It's no news to anybody that I'm a fan of fountain pens, reading through any of the posts on this blog will show you just how passionately I am about the writing tool. But it's just not practical - for me - to use them for everything. And I'm just as big of a fan of other pen types, I mostly use gel or ballpoint (sacrilege some might say), although as with most of my stationery I'm fussy with what I use. For ballpoints I always grab for a Fisher Space Pen.
I got my first FSP around 8/9 years ago and I've been using them ever since. And it's a testament to how long the ink refills can last without drying out, there was a period of around 2 years without much use but after picking it up it always wrote like a dream immediately. I'm still yet to replace a refill because of one running out!
They're mainly known for the pressurized refills that have a few unique features which I will go through later in the post, but apart from those it's just a really great ballpoint pen that's never a let down.
FSP offer many styles and design of pen to house the pressurized refills, but my personal favourite is the more 'iconic' bullet. It's a pocket sized pen that, when capped, fits in the hand comfortably just like a full sized pen.
Made in the USA, this particular model is available in a huge array of colours and styles, from the original chrome and matte black to solid bright colours and even one with a mesmerizing rainbow lacquered finish.
Although, a lot of the coloured models have a chrome grip section and don't offer matching pocket clips. So I guess thats why I tend to stick to the more classic versions. But that's just personal preference.
Its not uncommon to find other brands having their logo put on a FSP, such as the matte black Field Notes model I have. I'm a huge fan/collector of Field Notes so had to pick this one up, but to my surprise the matte texture just didn't sit well with me. I find the regular/glossier versions more comfortable to write with. But the shinier texture doesn't cause any issues with grip since there are ridges around the grip section that help give a firm and steady grasp during use.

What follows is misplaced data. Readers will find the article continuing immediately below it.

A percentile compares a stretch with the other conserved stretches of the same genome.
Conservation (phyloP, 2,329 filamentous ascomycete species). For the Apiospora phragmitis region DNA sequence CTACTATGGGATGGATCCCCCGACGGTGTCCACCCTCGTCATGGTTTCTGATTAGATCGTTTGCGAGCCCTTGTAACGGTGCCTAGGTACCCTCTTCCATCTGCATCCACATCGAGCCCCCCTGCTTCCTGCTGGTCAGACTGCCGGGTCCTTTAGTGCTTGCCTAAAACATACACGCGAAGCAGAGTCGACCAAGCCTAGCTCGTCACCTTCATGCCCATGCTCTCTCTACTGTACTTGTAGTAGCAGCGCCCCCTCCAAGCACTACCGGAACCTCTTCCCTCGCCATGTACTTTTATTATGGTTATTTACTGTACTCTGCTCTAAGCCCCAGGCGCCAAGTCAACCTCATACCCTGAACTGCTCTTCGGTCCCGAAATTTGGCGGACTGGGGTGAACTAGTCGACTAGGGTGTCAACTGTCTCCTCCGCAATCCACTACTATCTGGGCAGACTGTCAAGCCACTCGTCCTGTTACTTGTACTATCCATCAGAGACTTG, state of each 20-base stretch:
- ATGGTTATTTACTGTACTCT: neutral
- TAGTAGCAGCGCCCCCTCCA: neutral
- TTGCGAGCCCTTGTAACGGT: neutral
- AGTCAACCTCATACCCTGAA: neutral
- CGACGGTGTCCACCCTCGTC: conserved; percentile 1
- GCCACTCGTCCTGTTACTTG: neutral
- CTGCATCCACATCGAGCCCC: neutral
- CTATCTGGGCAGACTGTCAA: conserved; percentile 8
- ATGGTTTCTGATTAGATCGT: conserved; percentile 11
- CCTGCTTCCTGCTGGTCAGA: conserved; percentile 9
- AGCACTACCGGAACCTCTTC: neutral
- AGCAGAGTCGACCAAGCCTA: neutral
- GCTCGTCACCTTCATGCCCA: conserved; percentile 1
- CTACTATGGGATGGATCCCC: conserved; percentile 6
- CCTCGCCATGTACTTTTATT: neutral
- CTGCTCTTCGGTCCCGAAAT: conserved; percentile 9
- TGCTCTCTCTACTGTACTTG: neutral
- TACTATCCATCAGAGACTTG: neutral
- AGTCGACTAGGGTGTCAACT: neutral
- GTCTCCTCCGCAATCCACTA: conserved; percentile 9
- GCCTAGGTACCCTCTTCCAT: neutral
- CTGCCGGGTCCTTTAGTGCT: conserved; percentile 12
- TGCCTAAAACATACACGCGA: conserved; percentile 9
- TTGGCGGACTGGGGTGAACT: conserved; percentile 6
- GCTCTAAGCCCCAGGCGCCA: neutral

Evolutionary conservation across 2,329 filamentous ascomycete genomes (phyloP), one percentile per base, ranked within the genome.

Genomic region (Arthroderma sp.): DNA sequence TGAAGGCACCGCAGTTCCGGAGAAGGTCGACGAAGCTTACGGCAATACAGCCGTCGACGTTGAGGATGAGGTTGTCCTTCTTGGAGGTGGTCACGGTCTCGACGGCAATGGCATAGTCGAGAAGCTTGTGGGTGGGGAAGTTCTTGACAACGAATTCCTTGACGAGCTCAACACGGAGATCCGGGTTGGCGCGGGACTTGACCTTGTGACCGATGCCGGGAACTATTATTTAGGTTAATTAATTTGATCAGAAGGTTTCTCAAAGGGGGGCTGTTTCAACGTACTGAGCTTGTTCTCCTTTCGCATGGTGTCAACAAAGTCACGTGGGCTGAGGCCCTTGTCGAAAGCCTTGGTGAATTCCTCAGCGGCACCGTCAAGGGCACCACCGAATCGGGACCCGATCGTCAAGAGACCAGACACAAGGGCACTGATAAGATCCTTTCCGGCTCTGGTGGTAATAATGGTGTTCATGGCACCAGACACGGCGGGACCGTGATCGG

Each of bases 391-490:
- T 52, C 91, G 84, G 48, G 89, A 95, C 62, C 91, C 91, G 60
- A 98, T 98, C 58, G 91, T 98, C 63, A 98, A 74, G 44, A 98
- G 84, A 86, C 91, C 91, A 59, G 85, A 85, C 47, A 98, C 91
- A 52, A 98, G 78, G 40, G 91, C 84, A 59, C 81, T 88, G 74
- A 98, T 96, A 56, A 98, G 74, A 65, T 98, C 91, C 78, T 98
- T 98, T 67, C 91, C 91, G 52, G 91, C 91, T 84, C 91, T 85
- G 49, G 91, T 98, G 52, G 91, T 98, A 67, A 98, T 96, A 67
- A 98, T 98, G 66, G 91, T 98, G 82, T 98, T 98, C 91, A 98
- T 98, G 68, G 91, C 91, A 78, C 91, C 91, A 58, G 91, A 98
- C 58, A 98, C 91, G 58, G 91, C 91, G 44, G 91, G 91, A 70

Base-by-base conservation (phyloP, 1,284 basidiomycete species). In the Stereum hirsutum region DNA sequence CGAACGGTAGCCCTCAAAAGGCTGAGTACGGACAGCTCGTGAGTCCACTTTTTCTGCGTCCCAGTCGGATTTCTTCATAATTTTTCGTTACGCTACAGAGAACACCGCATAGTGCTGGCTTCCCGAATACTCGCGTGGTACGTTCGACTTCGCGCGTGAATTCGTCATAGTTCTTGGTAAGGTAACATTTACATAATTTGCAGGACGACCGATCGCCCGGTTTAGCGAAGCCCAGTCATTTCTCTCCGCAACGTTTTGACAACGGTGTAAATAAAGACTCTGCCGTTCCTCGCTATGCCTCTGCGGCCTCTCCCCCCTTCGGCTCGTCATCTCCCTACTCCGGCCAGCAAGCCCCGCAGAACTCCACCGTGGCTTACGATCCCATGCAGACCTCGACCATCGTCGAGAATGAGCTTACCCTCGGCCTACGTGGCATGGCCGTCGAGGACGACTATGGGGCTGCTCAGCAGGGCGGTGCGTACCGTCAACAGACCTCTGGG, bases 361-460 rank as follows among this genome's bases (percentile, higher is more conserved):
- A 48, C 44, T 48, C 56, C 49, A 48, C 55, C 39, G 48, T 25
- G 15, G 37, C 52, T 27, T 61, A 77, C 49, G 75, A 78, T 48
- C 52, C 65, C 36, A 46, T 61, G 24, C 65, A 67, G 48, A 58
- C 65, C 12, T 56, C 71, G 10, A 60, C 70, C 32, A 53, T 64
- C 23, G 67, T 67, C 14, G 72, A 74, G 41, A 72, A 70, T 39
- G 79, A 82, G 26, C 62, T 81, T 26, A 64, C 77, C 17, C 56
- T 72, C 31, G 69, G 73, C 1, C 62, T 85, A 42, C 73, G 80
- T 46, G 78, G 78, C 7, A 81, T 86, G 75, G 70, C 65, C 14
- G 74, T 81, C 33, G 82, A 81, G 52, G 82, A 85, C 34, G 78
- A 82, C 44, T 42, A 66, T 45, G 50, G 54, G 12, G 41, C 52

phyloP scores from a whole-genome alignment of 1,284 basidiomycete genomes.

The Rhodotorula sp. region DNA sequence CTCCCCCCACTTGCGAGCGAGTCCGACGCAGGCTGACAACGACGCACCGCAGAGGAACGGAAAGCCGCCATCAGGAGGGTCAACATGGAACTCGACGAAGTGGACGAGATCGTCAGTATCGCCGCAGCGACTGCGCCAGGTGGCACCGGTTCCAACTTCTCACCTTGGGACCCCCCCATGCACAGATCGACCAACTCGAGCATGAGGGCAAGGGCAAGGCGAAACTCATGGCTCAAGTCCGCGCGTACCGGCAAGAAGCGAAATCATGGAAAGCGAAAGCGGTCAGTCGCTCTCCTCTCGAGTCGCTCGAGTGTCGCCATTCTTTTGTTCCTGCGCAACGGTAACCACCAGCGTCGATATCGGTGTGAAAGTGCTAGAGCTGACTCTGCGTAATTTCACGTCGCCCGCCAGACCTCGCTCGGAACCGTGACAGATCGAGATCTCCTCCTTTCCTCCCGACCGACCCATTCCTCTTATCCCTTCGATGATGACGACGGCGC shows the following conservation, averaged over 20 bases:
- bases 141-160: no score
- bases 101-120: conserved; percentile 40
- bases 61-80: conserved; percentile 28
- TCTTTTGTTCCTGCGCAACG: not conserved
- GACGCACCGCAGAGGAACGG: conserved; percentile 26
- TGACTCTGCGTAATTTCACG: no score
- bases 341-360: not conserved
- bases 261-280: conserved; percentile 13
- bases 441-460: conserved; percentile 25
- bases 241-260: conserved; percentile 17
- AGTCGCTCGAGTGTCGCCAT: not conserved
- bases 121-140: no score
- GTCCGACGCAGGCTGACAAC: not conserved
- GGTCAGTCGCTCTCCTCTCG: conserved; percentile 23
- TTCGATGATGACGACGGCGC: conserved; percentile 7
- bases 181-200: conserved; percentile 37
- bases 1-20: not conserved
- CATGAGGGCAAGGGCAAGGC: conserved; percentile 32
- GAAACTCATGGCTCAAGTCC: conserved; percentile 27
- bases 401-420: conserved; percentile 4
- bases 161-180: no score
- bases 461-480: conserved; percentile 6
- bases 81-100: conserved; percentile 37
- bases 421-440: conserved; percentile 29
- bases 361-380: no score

Now on to that renowned pressurized ink cartridge. I won't go into full depth on the mechanism behind this masterpiece because there are plenty of other people to do that for me (but if you are interested in learning what goes into a good ballpoint pen, this should give you all the info you need!). Instead I will give you the TV guide synopsis. Its similar to a regular ballpoint ink cartridge except where the ink ends instead of empty space there's a sliding float and on the other side, pressurized nitrogen. This fills the empty space and pushes the float against the ink so there is always pressure on the ink making it available to be written with at all times. As ink is used up the float will slide within the cartridge by force of the nitrogen and the ink will remain pressurized.
All of which add up to give this pen a ton of neat features. Without relying on gravity to draw ink to the paper this pen can be written with at any angle, at any level of gravity (for those budding astronauts out there) and even underwater. Even the ink has been jacked up on steroids and can withstand tremendous heats without affecting the writing quality. Not to mention the ink is available in different colours with varying nib widths.
My newest Fisher Space Pen is a beautiful 'Black Titanium Nitride' bullet which is really a nice alternative to the matte black but without the matte texture. This model and many others are available from Pen Chalet, as always at a discounted price!
Even if you won't be writing notes in space during freezing temperatures, it's pretty cool to have a pen that could! Simply put the Fisher Space Pen is just a well rounded and reliable pen that's 'EDC' worthy and will be found in my pocket for years to come.
Thanks for reading!